But this economic free-for-all has come at a heavy cost for an environment already pummelled by Mao's crazy Utopian schemes for transforming industry and farming. Since 1976, industrial growth has been fuelled by sulphur-dioxide-rich coal, a cheap, ready source of energy and respiratory disease. Back in 2007, the World Bank estimated that only 1 per cent of China's urban population enjoyed air defined as safe by EU standards. Pollution is now thought to cause about 750,000 premature deaths a year, while rivers are choked with unsavoury mixes of industrial by-products, sewage, pesticides and slaughterhouse waste.
Health officials hardly need maps to locate China's cancer villages-their rivers, orange with carcinogens, point them up clearly enough. The country's new luxury apartment blocks run down in a handful of years, their facades quickly streaked with ambient filth. For well over a decade, environmental problems have threatened the Communist Party's Potemkin displays (to mark big party meetings and anniversaries) with thick grey curtains of smog. Chinese urbanites tut-tut conversationally about air quality in much the same way as the British discuss the weather. The pollution is sometimes so bad that the local news advises civilians to stay at home, and certainly not to do anything as rash as walking outdoors or cycling.
Quick fixes are enough to patch up Beijing cosmetically. In preparation for President Clinton's 1998 visit, gangs of workers were despatched to staple plastic leaves on to trees. And swaths of grass were sprayed green before the International Olympic Committee's final 2001 inspection to brighten a capital sallowed by deforestation and water shortages.
In the run-up to last year's Olympics, and in accordance with long-established practice, the government's Weather Modification Office openly stated that it would seed the clouds to guarantee rainless days. Unprecedented quantities of silver iodide were pumped into the sky at the end of September this year to ensure that the party's Leni Riefenstahl-style review of the troops on the 60th anniversary of the founding of the People's Republic would take place under a flawless blue sky.
But other environmental problems refuse to be cracked so easily, even though Beijing has often talked up its proposed solution, promising a "Green GDP" calculation to monitor environmental damage, a renewable energy drive and clean water regulations. Just last month, President Hu Jintao pledged a "notable" reduction in China's carbon emissions (while artfully avoiding a hard figure). But as central government has dined out domestically and internationally on boom-time statistics, it has devolved new powers over taxation and land use to local governments, on condition that these deliver rapid growth. At the provincial level, the feverish quest for better, faster, deeper development, coupled with official corruption, has sidelined conservation. Local officials shut their eyes to heavy pollution or land-grabs, often in return for appropriately generous bribes.
Now development threatens to undo the party's one credible source of legitimacy: prosperity and stability. "The economic miracle will end soon," predicted Pan Yue, the plain-speaking deputy minister of environmental protection, back in 2005, "because the environment can no longer keep pace." It is the country's very poorest who have so far suffered most from climate change, and industry's destruction of rivers, forests and farmland has for years been driving angry protest against local governments. Back in 1996--before China's environmental problems began making international headlines--furious villagers in the north-west were bombarding a fertiliser factory with the river water it had contaminated and demanding that local officials and their families try to drink it themselves. The year 2005 was punctuated by violent altercations between civilians and officials in south and east China over land requisition and contamination.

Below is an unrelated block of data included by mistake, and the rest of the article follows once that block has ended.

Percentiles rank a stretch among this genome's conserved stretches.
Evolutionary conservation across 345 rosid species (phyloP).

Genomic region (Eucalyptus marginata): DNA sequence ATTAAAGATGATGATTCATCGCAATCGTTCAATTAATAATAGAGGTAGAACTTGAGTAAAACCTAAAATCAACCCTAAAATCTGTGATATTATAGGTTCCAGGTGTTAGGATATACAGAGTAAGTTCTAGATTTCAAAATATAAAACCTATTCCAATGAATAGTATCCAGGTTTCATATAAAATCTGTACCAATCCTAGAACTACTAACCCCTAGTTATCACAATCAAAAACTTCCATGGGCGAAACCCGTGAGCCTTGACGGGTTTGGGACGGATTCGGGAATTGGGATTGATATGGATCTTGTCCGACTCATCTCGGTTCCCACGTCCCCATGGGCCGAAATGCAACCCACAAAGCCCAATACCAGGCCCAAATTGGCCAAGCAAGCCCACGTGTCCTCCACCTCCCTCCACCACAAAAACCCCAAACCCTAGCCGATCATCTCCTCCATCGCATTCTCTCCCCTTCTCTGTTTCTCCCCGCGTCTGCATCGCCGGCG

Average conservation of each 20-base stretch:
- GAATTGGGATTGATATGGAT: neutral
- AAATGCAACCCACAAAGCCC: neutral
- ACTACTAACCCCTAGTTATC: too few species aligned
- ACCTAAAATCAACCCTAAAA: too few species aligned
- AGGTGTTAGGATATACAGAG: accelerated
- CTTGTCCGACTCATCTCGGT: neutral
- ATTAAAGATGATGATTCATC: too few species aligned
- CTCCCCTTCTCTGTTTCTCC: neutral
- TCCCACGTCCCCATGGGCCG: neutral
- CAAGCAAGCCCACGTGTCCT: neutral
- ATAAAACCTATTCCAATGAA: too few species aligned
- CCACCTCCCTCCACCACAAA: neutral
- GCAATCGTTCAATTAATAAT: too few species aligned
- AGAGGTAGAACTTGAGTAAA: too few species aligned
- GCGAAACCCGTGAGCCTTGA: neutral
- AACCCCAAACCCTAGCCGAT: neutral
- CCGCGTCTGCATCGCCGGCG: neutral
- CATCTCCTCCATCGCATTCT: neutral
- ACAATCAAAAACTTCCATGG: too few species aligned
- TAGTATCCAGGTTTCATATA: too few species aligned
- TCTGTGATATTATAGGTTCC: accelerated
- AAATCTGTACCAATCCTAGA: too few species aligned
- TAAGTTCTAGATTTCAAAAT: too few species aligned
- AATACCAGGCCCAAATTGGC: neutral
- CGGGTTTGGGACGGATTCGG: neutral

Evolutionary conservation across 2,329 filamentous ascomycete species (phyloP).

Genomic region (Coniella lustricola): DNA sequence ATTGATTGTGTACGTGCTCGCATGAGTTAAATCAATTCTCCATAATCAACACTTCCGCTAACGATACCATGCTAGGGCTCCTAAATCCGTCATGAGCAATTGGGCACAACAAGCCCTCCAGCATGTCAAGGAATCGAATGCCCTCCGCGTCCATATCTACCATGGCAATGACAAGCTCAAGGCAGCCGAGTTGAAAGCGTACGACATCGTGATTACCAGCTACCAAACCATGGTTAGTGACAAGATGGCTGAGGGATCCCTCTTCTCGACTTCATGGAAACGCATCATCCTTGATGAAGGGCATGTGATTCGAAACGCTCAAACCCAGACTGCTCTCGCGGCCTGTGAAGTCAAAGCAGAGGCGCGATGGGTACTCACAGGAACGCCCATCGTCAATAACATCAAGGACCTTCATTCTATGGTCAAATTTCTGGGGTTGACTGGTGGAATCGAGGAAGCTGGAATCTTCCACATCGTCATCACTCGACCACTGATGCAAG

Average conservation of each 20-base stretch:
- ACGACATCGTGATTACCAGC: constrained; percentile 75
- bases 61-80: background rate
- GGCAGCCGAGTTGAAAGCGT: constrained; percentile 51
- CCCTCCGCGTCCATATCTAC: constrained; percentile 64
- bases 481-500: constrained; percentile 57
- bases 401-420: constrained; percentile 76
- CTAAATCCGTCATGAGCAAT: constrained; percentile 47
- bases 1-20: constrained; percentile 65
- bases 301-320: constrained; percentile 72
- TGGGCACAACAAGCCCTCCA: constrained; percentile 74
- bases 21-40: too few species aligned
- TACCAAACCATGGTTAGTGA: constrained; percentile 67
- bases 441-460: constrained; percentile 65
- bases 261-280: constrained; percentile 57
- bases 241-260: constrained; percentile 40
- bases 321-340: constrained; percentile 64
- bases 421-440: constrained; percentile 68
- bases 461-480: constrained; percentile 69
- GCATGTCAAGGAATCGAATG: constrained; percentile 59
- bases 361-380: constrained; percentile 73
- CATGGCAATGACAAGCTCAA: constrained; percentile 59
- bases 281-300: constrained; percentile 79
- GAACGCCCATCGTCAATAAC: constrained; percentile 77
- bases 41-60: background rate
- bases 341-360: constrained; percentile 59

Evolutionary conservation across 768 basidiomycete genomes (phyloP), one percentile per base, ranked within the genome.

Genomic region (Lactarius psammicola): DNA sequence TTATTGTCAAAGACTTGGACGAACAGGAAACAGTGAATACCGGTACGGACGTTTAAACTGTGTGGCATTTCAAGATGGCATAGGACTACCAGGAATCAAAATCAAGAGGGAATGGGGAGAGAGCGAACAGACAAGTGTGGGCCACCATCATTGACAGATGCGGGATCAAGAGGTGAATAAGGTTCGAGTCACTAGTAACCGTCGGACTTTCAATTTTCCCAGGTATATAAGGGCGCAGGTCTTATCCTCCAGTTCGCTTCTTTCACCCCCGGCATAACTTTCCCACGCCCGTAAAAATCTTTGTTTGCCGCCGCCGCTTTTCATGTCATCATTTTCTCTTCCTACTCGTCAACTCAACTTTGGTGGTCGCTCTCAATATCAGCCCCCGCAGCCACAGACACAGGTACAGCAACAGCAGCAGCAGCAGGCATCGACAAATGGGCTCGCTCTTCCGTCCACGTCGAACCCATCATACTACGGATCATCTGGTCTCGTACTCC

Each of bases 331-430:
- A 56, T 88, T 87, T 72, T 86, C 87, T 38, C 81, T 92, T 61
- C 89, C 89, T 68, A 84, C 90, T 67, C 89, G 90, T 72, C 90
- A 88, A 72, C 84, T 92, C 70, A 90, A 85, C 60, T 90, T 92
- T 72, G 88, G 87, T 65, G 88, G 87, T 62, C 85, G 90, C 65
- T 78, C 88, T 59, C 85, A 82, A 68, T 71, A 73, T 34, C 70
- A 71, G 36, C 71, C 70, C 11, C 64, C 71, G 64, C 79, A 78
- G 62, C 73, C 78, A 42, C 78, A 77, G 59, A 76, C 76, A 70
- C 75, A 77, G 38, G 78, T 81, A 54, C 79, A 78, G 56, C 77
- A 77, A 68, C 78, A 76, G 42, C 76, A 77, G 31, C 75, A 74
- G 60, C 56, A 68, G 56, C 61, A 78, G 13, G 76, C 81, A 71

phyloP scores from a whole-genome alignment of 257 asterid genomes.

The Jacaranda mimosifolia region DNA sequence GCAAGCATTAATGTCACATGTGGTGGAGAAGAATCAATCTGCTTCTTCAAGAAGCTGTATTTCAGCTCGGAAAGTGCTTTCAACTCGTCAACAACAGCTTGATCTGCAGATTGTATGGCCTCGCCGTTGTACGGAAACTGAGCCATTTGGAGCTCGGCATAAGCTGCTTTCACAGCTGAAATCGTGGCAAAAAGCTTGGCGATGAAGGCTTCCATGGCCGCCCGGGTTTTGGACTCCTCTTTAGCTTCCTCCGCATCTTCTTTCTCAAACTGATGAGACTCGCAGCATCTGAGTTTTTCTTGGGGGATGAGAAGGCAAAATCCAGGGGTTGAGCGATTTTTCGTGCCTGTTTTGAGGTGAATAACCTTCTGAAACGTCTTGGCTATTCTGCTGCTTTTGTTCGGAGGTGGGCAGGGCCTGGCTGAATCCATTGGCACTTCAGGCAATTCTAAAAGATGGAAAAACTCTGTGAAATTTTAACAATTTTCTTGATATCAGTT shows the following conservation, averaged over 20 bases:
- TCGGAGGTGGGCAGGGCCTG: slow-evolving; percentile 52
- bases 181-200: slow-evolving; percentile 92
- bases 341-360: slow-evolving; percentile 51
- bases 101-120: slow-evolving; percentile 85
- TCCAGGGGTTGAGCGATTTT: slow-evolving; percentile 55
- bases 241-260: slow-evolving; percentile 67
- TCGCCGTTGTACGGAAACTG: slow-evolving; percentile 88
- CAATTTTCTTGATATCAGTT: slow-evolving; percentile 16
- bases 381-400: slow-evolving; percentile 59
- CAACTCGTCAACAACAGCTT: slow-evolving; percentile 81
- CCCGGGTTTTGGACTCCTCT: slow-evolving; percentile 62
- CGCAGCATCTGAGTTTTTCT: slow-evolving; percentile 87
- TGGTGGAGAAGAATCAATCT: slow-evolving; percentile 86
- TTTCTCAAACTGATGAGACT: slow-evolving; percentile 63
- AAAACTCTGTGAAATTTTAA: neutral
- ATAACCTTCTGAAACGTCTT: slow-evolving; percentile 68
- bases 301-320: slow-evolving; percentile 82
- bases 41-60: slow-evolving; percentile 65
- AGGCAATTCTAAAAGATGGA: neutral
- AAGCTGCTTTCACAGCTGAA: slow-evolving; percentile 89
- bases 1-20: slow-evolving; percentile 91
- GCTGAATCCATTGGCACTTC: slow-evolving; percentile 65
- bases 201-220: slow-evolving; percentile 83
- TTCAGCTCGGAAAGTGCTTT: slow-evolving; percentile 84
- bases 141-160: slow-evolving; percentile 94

China-watchers began to speculate whether environmental degradation could bring down the Communist Party.
As ecological awareness has increased over the past ten years or so, it has been tricky for developed western nations to dictate a green imperative to Beijing. You made your carbon mess back in the 19th century, China can always retort, and it made you rich enough to clean up in the 21st; it's our turn to go through the same process. And it is clear that, in the run-up to December's climate conference in Copenhagen, China will continue to put pressure on the world's richest to do their bit. On 5 October, the Chinese ambassador for climate change confrontationally accused the US of sabotaging the Kyoto Protocol. But now that environmental devastation threatens China's rise, perhaps its rulers will, over the coming months, take a more committed approach to Copenhagen's basic goals--setting targets for limiting emissions and developing renewable sources of energy. In return, they will be hoping for settlements over aid and technology transfer from developed nations.
If real progress is made, this could end up sending out a message about China's ambitions to become a world leader far nobler than the triumphal displays of military hardware on 1 October.
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Sources: World Bank, World Steel Association, International Energy Agency
Julia Lovell is a lecturer in modern Chinese history at the University of London. Her next book, "The Opium War and Its Afterlives", will be published by Picador in 2011…